Make yourself visible. This does not mean claiming undue credit or being anything less than humble, it means focusing on having a high-impact that will likely have visible results, knocking them for six and sharing the results. Blow your own trumpet, but be consistent – every move you make either reinforces your brand or violates it. Also participate in larger conversations and encourage those around you, it’s less about broadcasting yourself, and more about contributing as a community member.

Create your own side project. Excelling at ‘business as usual’ is expected, excelling at a side project helps you stand out. Experiment on a new process or service with a particular customer in mind. The customer will appreciate how you tried, without being asked, to better meet their needs.

Put your muscle where your mouth is. Lots of people take verbal stands, but few put the required effort in. Say you think a project has gone off the rails, instead of just pointing out its flaws so you can show everyone how smart you are, jump in and help fix it. Everyone talks about problems, the people who help fix them stand out.

Show a little of your personal side. Personal interests help other people to identify and remember you. Let people know a little about you, a few personal details add colour and depth to your professional personna.

Work harder than everyone else. Nothing – nothing – is a substitute for hard work. Look around: How many people are working as hard as they can? Very few. The best way to stand out is to out-work everyone else. It’s also the easiest way, because you’ll be the only one trying. I can’t say how many times I’ve been in a meeting where no one wanted to take on a task, even very simple ones. Be the guy that takes on stuff and gets it done. Being known for actually doing stuff and not just being the smartest is key.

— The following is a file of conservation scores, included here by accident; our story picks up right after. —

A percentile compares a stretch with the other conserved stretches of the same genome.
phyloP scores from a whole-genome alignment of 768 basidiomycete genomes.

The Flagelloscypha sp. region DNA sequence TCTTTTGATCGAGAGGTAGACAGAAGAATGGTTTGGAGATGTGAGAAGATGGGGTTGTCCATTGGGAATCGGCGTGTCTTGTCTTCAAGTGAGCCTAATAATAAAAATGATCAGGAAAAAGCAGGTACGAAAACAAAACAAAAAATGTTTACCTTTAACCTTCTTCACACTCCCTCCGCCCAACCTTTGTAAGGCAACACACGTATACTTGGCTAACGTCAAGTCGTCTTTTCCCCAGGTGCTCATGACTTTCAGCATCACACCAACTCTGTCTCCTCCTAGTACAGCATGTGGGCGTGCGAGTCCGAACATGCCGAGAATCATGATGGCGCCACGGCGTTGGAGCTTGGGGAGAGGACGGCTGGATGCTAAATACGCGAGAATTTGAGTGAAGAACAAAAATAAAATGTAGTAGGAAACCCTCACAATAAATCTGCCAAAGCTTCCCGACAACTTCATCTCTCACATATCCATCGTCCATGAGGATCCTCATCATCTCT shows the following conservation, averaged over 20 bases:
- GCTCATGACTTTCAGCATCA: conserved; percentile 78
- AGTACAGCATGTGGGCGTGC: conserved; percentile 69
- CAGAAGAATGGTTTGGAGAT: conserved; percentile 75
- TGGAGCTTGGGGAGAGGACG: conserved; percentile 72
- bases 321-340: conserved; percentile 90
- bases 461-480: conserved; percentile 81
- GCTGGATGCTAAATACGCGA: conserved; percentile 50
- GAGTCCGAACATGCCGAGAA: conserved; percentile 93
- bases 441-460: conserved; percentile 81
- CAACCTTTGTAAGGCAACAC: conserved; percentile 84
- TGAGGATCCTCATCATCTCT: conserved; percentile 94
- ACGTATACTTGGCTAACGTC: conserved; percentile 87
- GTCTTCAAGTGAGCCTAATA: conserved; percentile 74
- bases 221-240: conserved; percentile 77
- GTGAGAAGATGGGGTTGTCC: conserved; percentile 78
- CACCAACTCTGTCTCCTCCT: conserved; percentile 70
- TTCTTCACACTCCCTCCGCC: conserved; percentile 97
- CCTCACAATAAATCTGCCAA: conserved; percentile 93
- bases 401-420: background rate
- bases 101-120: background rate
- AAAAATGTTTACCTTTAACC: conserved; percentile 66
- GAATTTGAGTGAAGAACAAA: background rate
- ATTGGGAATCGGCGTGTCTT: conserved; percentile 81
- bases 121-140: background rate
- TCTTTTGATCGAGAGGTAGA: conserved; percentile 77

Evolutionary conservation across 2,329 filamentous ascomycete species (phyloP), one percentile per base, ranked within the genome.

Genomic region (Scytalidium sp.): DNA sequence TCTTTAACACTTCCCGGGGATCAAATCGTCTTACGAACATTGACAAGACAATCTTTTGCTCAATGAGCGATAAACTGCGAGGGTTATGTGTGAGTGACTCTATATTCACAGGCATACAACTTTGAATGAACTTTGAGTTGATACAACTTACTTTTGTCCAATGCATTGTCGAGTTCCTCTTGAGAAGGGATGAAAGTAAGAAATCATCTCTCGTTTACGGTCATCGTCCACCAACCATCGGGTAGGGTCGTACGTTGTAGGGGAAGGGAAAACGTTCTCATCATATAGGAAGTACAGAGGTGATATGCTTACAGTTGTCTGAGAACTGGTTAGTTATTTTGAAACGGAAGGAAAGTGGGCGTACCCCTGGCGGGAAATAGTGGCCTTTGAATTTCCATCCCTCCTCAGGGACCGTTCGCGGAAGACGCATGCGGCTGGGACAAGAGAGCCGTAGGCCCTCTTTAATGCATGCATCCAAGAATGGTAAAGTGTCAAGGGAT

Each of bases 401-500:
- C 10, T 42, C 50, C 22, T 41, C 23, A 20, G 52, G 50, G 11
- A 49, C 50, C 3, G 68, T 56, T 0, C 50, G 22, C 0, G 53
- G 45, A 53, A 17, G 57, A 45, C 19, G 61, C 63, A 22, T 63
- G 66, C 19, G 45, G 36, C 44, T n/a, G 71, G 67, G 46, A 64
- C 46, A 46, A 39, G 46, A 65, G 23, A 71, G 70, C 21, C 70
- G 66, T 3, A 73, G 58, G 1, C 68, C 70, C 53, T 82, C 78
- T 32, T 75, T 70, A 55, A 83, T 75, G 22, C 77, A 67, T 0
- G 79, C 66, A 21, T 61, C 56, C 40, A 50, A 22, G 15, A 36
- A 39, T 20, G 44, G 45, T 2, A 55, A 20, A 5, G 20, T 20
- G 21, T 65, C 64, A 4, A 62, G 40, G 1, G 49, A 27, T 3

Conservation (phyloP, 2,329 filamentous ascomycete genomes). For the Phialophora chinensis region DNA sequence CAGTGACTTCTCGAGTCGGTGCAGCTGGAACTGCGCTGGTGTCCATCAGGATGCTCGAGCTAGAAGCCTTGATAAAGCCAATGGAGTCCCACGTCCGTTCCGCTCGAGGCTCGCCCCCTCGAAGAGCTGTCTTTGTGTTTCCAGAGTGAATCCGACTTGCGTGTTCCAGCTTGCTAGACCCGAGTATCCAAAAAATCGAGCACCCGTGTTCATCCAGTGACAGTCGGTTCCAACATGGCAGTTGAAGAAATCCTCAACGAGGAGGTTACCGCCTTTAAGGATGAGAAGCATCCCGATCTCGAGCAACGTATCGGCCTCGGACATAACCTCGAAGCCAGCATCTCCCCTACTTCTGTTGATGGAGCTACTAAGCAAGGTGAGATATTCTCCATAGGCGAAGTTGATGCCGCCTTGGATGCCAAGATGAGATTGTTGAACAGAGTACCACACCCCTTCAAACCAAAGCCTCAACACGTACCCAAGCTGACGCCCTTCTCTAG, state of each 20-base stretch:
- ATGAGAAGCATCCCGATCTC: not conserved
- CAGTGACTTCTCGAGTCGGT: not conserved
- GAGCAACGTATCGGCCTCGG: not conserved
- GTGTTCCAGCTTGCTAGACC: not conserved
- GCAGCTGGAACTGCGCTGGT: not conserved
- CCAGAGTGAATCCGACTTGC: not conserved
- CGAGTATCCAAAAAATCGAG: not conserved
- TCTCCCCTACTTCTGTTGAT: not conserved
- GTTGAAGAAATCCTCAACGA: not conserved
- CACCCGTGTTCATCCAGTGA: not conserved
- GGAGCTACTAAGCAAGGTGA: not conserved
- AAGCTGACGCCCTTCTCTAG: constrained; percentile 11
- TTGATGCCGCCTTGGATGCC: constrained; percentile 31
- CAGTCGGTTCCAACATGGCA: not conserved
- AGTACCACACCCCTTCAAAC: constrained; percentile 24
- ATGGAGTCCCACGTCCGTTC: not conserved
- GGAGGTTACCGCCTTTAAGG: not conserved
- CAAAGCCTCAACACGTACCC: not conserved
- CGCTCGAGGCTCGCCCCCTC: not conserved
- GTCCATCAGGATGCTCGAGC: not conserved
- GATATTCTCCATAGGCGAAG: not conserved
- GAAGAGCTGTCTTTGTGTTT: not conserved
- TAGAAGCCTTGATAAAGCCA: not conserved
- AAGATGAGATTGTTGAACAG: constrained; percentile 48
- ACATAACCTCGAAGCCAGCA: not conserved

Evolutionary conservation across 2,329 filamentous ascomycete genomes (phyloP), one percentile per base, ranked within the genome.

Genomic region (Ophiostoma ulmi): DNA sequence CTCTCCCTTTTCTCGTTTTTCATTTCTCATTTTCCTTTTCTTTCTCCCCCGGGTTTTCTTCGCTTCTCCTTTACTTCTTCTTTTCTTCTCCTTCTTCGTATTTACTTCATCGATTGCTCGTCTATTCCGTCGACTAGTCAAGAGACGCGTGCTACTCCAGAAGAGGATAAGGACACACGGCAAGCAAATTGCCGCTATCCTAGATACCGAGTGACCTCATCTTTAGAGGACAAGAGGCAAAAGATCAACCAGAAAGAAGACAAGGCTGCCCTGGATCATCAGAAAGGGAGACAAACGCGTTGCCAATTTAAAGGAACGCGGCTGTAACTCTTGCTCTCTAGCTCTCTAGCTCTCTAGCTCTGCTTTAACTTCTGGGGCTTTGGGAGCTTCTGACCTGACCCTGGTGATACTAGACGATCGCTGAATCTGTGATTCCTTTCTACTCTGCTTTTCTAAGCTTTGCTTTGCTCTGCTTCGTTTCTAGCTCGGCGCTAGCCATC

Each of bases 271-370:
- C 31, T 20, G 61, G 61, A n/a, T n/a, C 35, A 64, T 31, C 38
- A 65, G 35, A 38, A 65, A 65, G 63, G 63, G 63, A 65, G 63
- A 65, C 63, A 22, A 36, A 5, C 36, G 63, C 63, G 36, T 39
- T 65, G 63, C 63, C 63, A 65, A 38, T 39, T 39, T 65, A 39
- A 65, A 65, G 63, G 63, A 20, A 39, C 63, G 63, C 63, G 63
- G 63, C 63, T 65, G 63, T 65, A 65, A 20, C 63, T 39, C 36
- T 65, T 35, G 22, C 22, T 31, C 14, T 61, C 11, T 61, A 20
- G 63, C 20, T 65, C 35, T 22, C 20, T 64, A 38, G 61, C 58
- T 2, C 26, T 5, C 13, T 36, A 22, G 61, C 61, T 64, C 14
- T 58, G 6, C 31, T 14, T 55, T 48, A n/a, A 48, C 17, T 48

Personally, I don’t really like the idea of consciously propagating a personal brand, but standing out from the crowd doesn’t mean that you have to do things around a blaze of publicity and self-promotion, or doing something crazy and wacky that gets you noticed. Instead, stand by your virtues and your beliefs and ensure that people understand you, your ‘brand’ and your work for what it really is. Going the extra mile and making that difference noticeable is what will in the end get you noticed more – and for the right things.

If you want to stand out from the crowd, be yourself. The more you try to be like other people, the more you will recede into the background noise. Don’t be afraid to let your own character show in what you do and in how you present yourself. Sure, you won’t be everyone’s cup of tea but you’re not in this to make everyone happy.

Be authentic, be honest, be open and you will attract the sort of people you want to work with and have as clients or customers. Whatever you do should be authentic. Be yourself. Don’t think of your brand as anything other than you being you. Listen more than you talk. Help more than be needy. Share more than you take. Get to know people and continue to learn.

John Peel, James Alexander Gordon and Eric Morecambe were memorable voices from my childhood that have stuck with me, each has a landmark in my youth that resonates with me today, and makes me smile with fond memories of my formative years. Personality, passion and individuality – they all stood out from the crowd by being themselves, but also by being special by being themselves.

The best way to stand out from the crowd is to exemplify characteristics that are not always found in everyone: honesty, integrity, authenticity, tenacity, passion, humility and respect. When you live your life with these characteristics, people notice that you’re different, that they actually enjoy working with you and will cause them to come back to work with you again and again. Be honest. Be humble. Be passionate. That should do it. East Fife (downward inflection 4, Forfar (upward lilit) 5. That did it too!